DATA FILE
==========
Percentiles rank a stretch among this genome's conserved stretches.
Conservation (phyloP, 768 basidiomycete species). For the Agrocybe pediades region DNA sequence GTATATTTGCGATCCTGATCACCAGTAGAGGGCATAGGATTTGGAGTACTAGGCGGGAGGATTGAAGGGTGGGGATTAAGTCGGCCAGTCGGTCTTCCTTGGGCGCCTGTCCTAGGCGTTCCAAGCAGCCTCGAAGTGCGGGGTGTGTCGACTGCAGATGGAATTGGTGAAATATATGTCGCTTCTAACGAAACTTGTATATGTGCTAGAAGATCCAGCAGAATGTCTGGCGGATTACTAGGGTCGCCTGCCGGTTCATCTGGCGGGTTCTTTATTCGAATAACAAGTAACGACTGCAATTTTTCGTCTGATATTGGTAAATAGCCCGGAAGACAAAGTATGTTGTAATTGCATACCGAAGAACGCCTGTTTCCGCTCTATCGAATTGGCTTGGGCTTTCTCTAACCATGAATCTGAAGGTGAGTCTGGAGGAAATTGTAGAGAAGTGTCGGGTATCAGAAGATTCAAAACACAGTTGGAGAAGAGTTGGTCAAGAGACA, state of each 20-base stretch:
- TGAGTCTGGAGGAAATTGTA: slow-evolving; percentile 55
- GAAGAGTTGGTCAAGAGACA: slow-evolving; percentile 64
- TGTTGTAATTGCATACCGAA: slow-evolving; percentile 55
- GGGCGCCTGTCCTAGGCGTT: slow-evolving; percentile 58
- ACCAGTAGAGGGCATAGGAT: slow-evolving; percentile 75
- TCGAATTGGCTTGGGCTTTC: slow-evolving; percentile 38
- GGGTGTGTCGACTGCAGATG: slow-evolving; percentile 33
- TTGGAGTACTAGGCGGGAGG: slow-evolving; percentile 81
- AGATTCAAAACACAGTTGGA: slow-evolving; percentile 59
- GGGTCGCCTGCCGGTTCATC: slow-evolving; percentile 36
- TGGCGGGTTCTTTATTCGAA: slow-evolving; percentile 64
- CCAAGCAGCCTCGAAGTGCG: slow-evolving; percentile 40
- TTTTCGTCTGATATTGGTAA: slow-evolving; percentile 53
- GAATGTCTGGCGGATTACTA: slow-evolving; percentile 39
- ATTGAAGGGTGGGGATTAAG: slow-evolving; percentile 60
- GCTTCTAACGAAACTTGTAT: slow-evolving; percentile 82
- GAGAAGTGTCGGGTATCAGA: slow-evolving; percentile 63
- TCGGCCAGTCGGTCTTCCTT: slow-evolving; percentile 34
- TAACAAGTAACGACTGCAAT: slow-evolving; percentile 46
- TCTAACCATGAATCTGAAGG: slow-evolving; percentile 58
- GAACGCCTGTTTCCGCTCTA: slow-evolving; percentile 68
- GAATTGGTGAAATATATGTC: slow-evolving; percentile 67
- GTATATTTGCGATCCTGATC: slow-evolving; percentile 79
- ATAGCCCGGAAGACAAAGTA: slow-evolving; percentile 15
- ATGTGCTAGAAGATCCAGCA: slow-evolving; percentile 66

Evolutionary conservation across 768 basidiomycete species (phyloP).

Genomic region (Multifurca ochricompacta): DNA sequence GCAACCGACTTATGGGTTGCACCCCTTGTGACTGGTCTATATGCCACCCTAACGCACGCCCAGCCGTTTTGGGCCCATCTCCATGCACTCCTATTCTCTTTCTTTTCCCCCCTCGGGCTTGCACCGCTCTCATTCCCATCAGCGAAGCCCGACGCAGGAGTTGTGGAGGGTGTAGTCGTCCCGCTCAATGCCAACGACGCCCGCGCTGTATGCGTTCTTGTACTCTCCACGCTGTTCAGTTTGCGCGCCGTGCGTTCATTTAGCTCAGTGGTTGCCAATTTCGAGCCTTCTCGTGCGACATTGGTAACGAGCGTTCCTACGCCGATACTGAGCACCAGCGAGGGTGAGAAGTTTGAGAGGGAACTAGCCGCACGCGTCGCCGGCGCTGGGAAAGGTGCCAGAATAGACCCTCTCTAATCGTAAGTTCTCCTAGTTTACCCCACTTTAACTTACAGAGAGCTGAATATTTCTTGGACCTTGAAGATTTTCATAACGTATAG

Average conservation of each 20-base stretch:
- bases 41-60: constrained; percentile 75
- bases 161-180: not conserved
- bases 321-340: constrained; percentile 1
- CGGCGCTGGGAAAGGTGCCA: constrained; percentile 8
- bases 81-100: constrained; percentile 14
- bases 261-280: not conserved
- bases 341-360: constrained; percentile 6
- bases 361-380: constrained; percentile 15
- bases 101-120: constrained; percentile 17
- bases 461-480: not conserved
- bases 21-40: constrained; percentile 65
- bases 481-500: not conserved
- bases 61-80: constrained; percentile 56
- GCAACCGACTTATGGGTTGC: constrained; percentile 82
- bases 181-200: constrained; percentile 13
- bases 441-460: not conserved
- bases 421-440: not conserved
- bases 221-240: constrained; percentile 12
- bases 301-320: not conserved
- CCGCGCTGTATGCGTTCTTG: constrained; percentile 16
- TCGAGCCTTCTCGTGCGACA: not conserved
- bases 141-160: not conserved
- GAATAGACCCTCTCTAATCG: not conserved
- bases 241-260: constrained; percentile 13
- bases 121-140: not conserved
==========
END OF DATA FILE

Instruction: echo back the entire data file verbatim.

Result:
Percentiles rank a stretch among this genome's conserved stretches.
Conservation (phyloP, 768 basidiomycete species). For the Agrocybe pediades region DNA sequence GTATATTTGCGATCCTGATCACCAGTAGAGGGCATAGGATTTGGAGTACTAGGCGGGAGGATTGAAGGGTGGGGATTAAGTCGGCCAGTCGGTCTTCCTTGGGCGCCTGTCCTAGGCGTTCCAAGCAGCCTCGAAGTGCGGGGTGTGTCGACTGCAGATGGAATTGGTGAAATATATGTCGCTTCTAACGAAACTTGTATATGTGCTAGAAGATCCAGCAGAATGTCTGGCGGATTACTAGGGTCGCCTGCCGGTTCATCTGGCGGGTTCTTTATTCGAATAACAAGTAACGACTGCAATTTTTCGTCTGATATTGGTAAATAGCCCGGAAGACAAAGTATGTTGTAATTGCATACCGAAGAACGCCTGTTTCCGCTCTATCGAATTGGCTTGGGCTTTCTCTAACCATGAATCTGAAGGTGAGTCTGGAGGAAATTGTAGAGAAGTGTCGGGTATCAGAAGATTCAAAACACAGTTGGAGAAGAGTTGGTCAAGAGACA, state of each 20-base stretch:
- TGAGTCTGGAGGAAATTGTA: slow-evolving; percentile 55
- GAAGAGTTGGTCAAGAGACA: slow-evolving; percentile 64
- TGTTGTAATTGCATACCGAA: slow-evolving; percentile 55
- GGGCGCCTGTCCTAGGCGTT: slow-evolving; percentile 58
- ACCAGTAGAGGGCATAGGAT: slow-evolving; percentile 75
- TCGAATTGGCTTGGGCTTTC: slow-evolving; percentile 38
- GGGTGTGTCGACTGCAGATG: slow-evolving; percentile 33
- TTGGAGTACTAGGCGGGAGG: slow-evolving; percentile 81
- AGATTCAAAACACAGTTGGA: slow-evolving; percentile 59
- GGGTCGCCTGCCGGTTCATC: slow-evolving; percentile 36
- TGGCGGGTTCTTTATTCGAA: slow-evolving; percentile 64
- CCAAGCAGCCTCGAAGTGCG: slow-evolving; percentile 40
- TTTTCGTCTGATATTGGTAA: slow-evolving; percentile 53
- GAATGTCTGGCGGATTACTA: slow-evolving; percentile 39
- ATTGAAGGGTGGGGATTAAG: slow-evolving; percentile 60
- GCTTCTAACGAAACTTGTAT: slow-evolving; percentile 82
- GAGAAGTGTCGGGTATCAGA: slow-evolving; percentile 63
- TCGGCCAGTCGGTCTTCCTT: slow-evolving; percentile 34
- TAACAAGTAACGACTGCAAT: slow-evolving; percentile 46
- TCTAACCATGAATCTGAAGG: slow-evolving; percentile 58
- GAACGCCTGTTTCCGCTCTA: slow-evolving; percentile 68
- GAATTGGTGAAATATATGTC: slow-evolving; percentile 67
- GTATATTTGCGATCCTGATC: slow-evolving; percentile 79
- ATAGCCCGGAAGACAAAGTA: slow-evolving; percentile 15
- ATGTGCTAGAAGATCCAGCA: slow-evolving; percentile 66

Evolutionary conservation across 768 basidiomycete species (phyloP).

Genomic region (Multifurca ochricompacta): DNA sequence GCAACCGACTTATGGGTTGCACCCCTTGTGACTGGTCTATATGCCACCCTAACGCACGCCCAGCCGTTTTGGGCCCATCTCCATGCACTCCTATTCTCTTTCTTTTCCCCCCTCGGGCTTGCACCGCTCTCATTCCCATCAGCGAAGCCCGACGCAGGAGTTGTGGAGGGTGTAGTCGTCCCGCTCAATGCCAACGACGCCCGCGCTGTATGCGTTCTTGTACTCTCCACGCTGTTCAGTTTGCGCGCCGTGCGTTCATTTAGCTCAGTGGTTGCCAATTTCGAGCCTTCTCGTGCGACATTGGTAACGAGCGTTCCTACGCCGATACTGAGCACCAGCGAGGGTGAGAAGTTTGAGAGGGAACTAGCCGCACGCGTCGCCGGCGCTGGGAAAGGTGCCAGAATAGACCCTCTCTAATCGTAAGTTCTCCTAGTTTACCCCACTTTAACTTACAGAGAGCTGAATATTTCTTGGACCTTGAAGATTTTCATAACGTATAG

Average conservation of each 20-base stretch:
- bases 41-60: constrained; percentile 75
- bases 161-180: not conserved
- bases 321-340: constrained; percentile 1
- CGGCGCTGGGAAAGGTGCCA: constrained; percentile 8
- bases 81-100: constrained; percentile 14
- bases 261-280: not conserved
- bases 341-360: constrained; percentile 6
- bases 361-380: constrained; percentile 15
- bases 101-120: constrained; percentile 17
- bases 461-480: not conserved
- bases 21-40: constrained; percentile 65
- bases 481-500: not conserved
- bases 61-80: constrained; percentile 56
- GCAACCGACTTATGGGTTGC: constrained; percentile 82
- bases 181-200: constrained; percentile 13
- bases 441-460: not conserved
- bases 421-440: not conserved
- bases 221-240: constrained; percentile 12
- bases 301-320: not conserved
- CCGCGCTGTATGCGTTCTTG: constrained; percentile 16
- TCGAGCCTTCTCGTGCGACA: not conserved
- bases 141-160: not conserved
- GAATAGACCCTCTCTAATCG: not conserved
- bases 241-260: constrained; percentile 13
- bases 121-140: not conserved